Unilever is investing heavily in EMs, at some cost to margins, but investors are more than happy to back the strategy, in which the group is planning to raise the proportion of revenues coming from EMs from 55 per cent last year to 70-75 per cent in 2020. The stock was up 3 per cent – the best performer on the FTSE 100 as of mid-afternoon. Read more
Well, they thought it was going to be bad. But not this bad. Consumer price inflation in Brazil was 0.88 per cent in the month to mid-January and 6.02 per cent over the previous 12 months, the IBGE, the national statistics institute, said on Wednesday.
On Monday, the central bank’s weekly survey of market economists showed inflation expectations were creeping up: the consensus for January had risen to 0.81 per cent from 0.78 per cent a week earlier. But Wednesday’s figure was off the chart. Read more
Shares in PKO BP, Poland’s largest bank, have dropped sharply on news that the state is selling a chunk to help meet its privatisation target and to raise funds for a government-owned development bank. Read more
* Thai activist sentenced over royal insults
* Economists slash growth forecasts for Asian economies in 2013
* Emerging stocks fall as volatility drops to seven-year low Read more
Coming soon: sportswear for dogs
X5, the Russian food retailer controlled by Mikhail Fridman’s Alfa Group, has won a tender for rights to market official merchandise for the 2014 Sochi Winter Games.
The prestigious deal may boost the appeal of X5’s grocery stores but probably comes too late to prevent the London-listed retailer from being overtaken by its fast growing rival Magnit in the battle for sales. Read more
Wednesday’s picks from the beyondbrics team: as the Polish economy slows, youngsters head for the exits in search of work overseas; China’s lottery habit may be getting out of hand; Hong Kong’s Epic trouser maker on the trials and tribulations of the Asian garment industry; an FT special report on the world in 2013; plus, what the end of global negative interest rates might mean for frontier market fixed income. Read more
Emerging Markets across the world should be in a hurry to grow richer, according to Jonas Prising, president of recruitment company ManpowerGroup. “Otherwise they’ll lose the a race to get rich before they get old,” he told beyondbrics at Davos.
Whereas countries like Sweden, the UK or the US had several generations to adjust to new levels of economic growth, and could adjust their institutions so everyone could benefit from the countries’ increasing wealth, EMs won’t have that luxury, according to Prising. Read more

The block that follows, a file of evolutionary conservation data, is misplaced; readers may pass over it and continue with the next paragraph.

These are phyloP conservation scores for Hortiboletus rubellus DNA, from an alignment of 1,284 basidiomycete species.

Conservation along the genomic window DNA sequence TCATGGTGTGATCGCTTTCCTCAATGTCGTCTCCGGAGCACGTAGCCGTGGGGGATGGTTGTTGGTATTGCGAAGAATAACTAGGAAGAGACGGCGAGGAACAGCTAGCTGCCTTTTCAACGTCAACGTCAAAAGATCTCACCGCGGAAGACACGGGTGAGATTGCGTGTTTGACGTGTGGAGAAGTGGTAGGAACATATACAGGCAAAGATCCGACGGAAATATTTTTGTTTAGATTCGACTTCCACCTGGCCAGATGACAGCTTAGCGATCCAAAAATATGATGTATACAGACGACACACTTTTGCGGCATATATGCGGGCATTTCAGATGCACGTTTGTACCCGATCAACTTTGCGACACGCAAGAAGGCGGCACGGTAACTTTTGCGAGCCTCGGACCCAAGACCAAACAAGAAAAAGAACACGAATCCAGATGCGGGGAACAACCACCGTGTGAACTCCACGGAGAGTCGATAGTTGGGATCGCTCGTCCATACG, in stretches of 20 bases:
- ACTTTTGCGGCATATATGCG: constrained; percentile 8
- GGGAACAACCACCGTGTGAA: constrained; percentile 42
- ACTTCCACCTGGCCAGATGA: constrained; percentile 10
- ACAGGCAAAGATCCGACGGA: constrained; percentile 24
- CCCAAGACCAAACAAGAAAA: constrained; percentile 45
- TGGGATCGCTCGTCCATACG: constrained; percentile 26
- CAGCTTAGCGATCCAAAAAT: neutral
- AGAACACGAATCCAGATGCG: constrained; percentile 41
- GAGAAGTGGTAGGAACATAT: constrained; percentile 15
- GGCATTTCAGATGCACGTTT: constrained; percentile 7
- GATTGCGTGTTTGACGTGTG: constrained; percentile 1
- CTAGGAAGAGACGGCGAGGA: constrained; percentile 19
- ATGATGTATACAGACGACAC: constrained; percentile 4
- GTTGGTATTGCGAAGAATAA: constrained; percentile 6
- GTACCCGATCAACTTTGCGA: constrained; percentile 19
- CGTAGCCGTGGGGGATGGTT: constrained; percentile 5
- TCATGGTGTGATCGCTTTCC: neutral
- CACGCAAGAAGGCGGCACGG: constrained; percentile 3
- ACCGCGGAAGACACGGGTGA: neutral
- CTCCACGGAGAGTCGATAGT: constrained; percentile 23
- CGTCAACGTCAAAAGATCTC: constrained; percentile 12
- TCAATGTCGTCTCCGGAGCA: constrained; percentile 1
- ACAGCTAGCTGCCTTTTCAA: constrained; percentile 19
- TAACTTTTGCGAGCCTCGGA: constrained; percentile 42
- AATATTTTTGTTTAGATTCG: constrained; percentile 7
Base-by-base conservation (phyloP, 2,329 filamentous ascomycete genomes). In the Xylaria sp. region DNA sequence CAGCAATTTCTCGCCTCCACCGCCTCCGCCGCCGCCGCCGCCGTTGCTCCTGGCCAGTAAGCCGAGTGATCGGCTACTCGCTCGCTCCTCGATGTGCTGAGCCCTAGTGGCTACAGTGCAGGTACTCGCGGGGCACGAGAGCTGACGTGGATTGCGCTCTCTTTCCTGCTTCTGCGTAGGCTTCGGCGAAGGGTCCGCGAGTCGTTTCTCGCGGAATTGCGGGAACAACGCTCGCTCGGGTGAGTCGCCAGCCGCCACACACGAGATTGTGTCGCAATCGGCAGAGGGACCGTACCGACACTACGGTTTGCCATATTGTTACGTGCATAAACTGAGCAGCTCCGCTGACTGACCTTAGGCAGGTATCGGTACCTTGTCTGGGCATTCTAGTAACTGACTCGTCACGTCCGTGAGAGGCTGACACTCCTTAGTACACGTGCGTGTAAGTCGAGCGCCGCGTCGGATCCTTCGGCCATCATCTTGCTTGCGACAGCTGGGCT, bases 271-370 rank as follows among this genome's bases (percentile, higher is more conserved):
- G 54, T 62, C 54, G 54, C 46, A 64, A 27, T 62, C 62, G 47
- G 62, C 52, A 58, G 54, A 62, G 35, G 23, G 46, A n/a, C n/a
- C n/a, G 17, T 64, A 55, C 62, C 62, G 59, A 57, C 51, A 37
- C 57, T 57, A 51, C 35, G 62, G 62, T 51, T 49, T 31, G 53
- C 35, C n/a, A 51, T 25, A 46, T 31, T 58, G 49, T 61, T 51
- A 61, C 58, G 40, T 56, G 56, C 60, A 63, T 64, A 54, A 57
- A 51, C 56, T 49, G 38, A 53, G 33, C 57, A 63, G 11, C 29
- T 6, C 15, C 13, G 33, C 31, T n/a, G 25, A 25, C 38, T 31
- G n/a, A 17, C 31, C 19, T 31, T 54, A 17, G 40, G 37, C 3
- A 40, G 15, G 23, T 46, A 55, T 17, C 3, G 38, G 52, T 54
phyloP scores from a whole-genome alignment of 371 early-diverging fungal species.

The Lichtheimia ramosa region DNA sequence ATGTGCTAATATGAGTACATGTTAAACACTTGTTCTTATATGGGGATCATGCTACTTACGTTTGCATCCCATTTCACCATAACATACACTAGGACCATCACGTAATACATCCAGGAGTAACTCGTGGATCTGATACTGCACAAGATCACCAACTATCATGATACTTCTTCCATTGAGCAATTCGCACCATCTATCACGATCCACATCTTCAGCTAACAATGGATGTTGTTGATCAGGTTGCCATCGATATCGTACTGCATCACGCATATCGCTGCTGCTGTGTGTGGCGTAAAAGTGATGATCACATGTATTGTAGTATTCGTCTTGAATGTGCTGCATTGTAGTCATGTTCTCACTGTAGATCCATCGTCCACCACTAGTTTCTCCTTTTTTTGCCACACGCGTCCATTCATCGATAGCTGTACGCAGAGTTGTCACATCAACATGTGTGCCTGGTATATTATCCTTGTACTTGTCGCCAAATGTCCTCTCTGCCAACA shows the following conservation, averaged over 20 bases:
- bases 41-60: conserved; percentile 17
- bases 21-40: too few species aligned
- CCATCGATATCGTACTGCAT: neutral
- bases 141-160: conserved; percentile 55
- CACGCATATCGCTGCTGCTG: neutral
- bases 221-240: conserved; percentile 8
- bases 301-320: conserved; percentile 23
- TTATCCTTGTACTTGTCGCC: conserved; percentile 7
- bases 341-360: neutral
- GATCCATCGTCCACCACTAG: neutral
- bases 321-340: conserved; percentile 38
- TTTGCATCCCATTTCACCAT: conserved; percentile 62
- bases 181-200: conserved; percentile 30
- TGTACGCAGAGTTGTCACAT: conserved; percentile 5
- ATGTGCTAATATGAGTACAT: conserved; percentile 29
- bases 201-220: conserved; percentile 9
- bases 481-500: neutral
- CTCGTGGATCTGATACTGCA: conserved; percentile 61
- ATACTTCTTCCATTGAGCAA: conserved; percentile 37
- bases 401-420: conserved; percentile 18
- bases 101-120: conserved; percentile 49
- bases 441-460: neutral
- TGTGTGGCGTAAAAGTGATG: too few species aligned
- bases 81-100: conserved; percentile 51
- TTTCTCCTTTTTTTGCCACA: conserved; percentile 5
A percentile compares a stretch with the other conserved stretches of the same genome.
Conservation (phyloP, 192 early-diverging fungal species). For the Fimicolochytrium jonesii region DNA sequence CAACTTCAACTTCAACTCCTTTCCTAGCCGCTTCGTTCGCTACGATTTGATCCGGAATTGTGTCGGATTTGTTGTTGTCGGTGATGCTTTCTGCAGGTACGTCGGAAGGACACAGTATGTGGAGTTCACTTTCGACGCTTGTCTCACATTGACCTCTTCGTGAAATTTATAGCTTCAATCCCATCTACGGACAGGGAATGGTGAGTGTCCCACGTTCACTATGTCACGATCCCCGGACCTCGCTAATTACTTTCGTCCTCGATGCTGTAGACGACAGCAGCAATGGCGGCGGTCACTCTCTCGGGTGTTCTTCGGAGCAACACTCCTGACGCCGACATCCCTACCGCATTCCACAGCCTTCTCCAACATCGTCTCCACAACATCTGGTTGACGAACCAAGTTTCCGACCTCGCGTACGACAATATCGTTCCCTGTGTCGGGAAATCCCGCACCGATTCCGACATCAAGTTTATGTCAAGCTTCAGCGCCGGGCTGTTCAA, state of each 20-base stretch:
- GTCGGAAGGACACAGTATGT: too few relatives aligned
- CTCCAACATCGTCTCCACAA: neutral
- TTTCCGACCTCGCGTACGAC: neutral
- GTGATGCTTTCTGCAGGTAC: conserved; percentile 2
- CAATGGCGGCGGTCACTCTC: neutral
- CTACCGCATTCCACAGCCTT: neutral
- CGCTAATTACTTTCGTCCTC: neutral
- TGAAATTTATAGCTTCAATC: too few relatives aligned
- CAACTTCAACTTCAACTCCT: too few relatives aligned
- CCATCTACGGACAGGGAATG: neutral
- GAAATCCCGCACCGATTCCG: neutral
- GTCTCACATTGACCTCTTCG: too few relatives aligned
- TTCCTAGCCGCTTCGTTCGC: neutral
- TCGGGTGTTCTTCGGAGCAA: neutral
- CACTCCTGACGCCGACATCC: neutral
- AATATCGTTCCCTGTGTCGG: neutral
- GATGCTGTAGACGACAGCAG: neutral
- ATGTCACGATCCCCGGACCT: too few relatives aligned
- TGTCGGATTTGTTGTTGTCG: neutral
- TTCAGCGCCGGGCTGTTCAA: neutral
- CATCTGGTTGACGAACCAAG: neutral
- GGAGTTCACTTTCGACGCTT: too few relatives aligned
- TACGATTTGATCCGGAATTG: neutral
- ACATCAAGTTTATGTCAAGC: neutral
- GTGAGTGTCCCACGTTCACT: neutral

The star turn at the World Economic Forum in Davos on Wednesday belongs to Dmitry Medvedev, the Russian prime minister, who will once again try to convince sceptical business people why they should invest in his country, writes Stefan Wagstyl.
It will be the third such appearance by a Russian leader in Davos in just five years. There’s not much chance that the foreign investors’ views will change that much – but Medvedev is likely to have interesting things to say about Russia’s $10bn privatisation programme. Meanwhile, here, below the break, is a guest post from his WEF hosts, spelling out Russia’s economic challenges. Read more
Nigeria’s capital markets received a filip in October when the country was admitted to JP Morgan’s emerging market Government Bond Index, a move that that could potentially attract $1.5bn of new capital inflow into the country. Now there’s some more good news for sub-Saharan Africa’s second biggest economy, and this time it is the thinly-traded corporate debt market which stands to benefit.
The International Finance Corporation, the World Bank’s investment banking arm, is getting ready to launch a five-year naira-denominated bond, aimed to develop local capital markets. Read more
Shares in Hindustan Lever, Unilever’s Indian affiliate, were down 4.5 per cent to Rs458.70 in trading on Wednesday, after dropping 3.3 per cent on Tuesday after the company on Monday reported disappointing figures for the quarter ended in December.
Several brokers downgraded the stock, one of India’s top-rated companies and a darling of foreign portfolio investors. Read more
Critics of lotteries the world over often describe them as taxes on the poor, and for good reason. From the US to Spain, lower-income citizens are the biggest buyers of lottery tickets, and, as a group, they will lose at least 35 per cent of what they spend.
In China, though, it is more accurate to describe the lottery as a tax on hope. Those buying tickets tend to earn more than average, but they have run into the chasm that is China’s wealth gap and see the lottery as their best bridge across it. Read more